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The Two Gentlemen of Verona

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Enter Sir EGLAMOUR.
Sir EGLAMOUR enters.




EGLAMOUR
This is the hour that Madam Sylvia
Entreated me to call and know her mind.
There’s some great matter she’d employ me in.
Madam, madam!
EGLAMOUR
This is the time that Madame Sylvia asked me to come by so that she could tell me something. There’s an important matter she’d like my help with. Madame! Madame!
Enter SYLVIA above, at her window.
SYLVIA enters above at her window.

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SYLVIA
Who calls?
SYLVIA
Who’s there?


EGLAMOUR
Your servant and your friend;
One that attends your ladyship’s command.
EGLAMOUR
Your servant and your friend—one that is here to obey your ladyship’s orders.

SYLVIA
Sir Eglamour, a thousand times good morrow.
SYLVIA
Sir Eglamour, good morning a thousand times over.


10

EGLAMOUR
As many, worthy lady, to yourself.
According to your ladyship’s impose,
I am thus early come to know what service
It is your pleasure to command me in.
EGLAMOUR
As many to you, my worthy lady. I’ve come as your ladyship asked and have arrived a little early to find out what you’d like me to do for you.



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SYLVIA
O Eglamour, thou art a gentleman—
Think not I flatter, for I swear I do not—
Valiant, wise, remorseful, well accomplished.
Thou art not ignorant what dear good will
I bear unto the banished Valentine,
Nor how my father would enforce me marry
Vain Thurio, whom my very soul abhors.
Thyself hast loved, and I have heard thee say
No grief did ever come so near thy heart
As when thy lady and thy true love died,
Upon whose grave thou vowedst pure chastity.
Sir Eglamour, I would to Valentine,
To Mantua, where I hear he makes abode;
And, for the ways are dangerous to pass,
I do desire thy worthy company,
Upon whose faith and honor I repose.
Urge not my father’s anger, Eglamour,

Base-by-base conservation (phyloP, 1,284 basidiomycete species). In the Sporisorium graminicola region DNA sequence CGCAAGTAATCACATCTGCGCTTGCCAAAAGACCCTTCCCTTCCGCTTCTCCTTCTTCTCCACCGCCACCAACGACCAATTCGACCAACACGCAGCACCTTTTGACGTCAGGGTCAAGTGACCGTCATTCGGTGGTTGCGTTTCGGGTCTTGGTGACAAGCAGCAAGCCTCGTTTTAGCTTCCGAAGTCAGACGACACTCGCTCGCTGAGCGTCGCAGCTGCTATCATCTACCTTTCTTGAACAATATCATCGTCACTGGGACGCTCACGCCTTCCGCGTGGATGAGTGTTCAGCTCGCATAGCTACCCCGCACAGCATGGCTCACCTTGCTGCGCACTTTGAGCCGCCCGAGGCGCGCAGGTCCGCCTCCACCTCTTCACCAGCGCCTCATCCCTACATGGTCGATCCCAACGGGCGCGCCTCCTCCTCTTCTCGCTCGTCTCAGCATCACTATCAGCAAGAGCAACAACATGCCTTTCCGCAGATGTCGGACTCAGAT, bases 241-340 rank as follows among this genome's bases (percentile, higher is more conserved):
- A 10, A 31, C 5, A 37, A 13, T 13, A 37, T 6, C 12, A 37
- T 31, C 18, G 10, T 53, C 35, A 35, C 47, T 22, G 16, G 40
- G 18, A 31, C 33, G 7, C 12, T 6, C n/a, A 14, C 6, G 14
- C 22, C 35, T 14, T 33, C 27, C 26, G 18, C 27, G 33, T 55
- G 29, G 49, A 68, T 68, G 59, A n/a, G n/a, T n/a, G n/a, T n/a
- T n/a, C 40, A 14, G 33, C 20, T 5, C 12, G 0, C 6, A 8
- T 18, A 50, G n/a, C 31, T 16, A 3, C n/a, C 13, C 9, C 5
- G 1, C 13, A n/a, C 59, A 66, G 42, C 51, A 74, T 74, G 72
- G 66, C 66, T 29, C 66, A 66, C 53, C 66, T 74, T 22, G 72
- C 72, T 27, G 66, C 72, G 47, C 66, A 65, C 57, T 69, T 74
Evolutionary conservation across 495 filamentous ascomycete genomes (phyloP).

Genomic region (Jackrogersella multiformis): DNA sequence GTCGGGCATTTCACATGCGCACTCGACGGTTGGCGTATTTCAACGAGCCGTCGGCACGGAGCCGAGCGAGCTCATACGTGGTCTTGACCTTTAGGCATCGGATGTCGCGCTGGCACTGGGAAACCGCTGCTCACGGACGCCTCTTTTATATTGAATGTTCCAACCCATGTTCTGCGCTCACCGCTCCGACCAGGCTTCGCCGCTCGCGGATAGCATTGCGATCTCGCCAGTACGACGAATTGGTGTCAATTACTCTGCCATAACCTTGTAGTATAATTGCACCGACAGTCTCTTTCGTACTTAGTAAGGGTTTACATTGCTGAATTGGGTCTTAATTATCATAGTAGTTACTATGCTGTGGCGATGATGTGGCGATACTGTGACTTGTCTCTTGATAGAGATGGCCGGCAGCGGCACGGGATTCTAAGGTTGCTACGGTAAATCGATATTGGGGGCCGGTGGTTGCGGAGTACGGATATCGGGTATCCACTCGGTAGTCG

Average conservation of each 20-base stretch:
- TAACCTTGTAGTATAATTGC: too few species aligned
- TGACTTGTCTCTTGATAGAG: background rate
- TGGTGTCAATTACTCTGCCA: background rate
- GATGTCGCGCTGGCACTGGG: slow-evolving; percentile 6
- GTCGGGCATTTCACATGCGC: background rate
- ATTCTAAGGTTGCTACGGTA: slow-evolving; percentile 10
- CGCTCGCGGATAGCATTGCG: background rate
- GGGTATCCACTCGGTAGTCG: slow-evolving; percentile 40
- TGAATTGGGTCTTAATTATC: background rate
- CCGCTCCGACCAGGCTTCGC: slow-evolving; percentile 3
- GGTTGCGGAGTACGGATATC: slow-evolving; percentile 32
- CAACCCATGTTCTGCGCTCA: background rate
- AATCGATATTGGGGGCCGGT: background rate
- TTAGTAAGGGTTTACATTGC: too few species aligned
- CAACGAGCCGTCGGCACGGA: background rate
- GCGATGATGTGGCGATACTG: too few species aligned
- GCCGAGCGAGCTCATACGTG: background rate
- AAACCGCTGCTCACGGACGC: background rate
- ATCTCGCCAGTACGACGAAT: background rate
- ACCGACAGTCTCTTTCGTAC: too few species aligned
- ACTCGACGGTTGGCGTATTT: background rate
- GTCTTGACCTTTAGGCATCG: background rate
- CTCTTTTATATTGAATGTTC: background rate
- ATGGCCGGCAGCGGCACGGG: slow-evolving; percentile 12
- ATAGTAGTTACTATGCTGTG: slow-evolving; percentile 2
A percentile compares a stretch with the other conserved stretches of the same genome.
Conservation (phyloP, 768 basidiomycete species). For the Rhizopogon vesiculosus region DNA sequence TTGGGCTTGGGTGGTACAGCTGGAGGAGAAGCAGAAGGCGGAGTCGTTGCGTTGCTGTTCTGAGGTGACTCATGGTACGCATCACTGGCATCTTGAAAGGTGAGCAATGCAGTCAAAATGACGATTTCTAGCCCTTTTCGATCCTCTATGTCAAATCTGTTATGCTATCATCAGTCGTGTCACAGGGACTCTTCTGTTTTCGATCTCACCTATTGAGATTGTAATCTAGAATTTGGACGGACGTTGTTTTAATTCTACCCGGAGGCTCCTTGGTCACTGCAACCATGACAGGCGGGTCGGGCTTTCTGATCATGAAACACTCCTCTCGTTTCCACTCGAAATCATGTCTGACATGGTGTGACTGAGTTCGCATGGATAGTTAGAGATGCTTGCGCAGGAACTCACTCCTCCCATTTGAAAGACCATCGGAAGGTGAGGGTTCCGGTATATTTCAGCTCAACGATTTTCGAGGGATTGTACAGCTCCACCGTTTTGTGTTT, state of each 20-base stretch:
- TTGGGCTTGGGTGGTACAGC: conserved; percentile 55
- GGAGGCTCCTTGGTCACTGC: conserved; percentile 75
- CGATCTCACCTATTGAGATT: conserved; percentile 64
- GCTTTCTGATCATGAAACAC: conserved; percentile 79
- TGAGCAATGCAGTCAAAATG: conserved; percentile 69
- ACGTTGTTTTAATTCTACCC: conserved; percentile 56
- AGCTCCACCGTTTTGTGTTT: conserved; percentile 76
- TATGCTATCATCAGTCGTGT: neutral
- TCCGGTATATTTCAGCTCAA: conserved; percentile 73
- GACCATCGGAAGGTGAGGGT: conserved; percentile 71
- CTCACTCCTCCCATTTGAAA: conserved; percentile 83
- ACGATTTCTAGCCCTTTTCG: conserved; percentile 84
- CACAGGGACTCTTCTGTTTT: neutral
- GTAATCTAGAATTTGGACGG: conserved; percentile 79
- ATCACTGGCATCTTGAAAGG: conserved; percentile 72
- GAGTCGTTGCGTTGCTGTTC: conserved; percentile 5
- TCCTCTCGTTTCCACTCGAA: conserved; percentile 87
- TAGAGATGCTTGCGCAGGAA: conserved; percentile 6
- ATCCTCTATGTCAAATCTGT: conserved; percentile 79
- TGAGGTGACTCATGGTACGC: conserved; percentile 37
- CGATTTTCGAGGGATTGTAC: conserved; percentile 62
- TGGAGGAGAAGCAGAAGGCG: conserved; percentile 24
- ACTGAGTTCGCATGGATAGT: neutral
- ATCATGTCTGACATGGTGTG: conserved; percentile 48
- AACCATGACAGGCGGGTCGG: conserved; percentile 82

But think upon my grief, a lady’s grief,
And on the justice of my flying hence
To keep me from a most unholy match,
Which heaven and fortune still rewards with plagues.
I do desire thee, even from a heart
As full of sorrows as the sea of sands,
To bear me company and go with me;
If not, to hide what I have said to thee,
That I may venture to depart alone.
SYLVIA
Oh, Eglamour, you are a gentleman, valiant, wise, and very successful. Don’t think I’m trying to flatter you, because I swear I’m not. I’m sure you know how dearly I feel about the banished Valentine, and how my father wants to force me to marry that conceited Thurio, whom I hate down to my very soul. You’ve been in love before, and I’ve heard you say you’ve never experienced more grief than when your lady and true love died. You swore a vow of chastity on her grave. Sir Eglamour, I want to go to Valentine in Mantua, where I hear he is living. Because the journey there is a dangerous one, I’d like you to accompany me, as I trust in your faith and honor. Don’t use my father’s anger as an excuse, Eglamour, but think about my grief—a lady’s grief—and about why it’s fair that I run away to avoid this terrible marriage, the kind heaven always afflicts with problems. Even though my heart is as full of sorrow as the sea is full of sand, I want you to keep me company and go with me. If you don’t want to go, then please don’t reveal what I’ve said to you, so that I can leave without anyone knowing.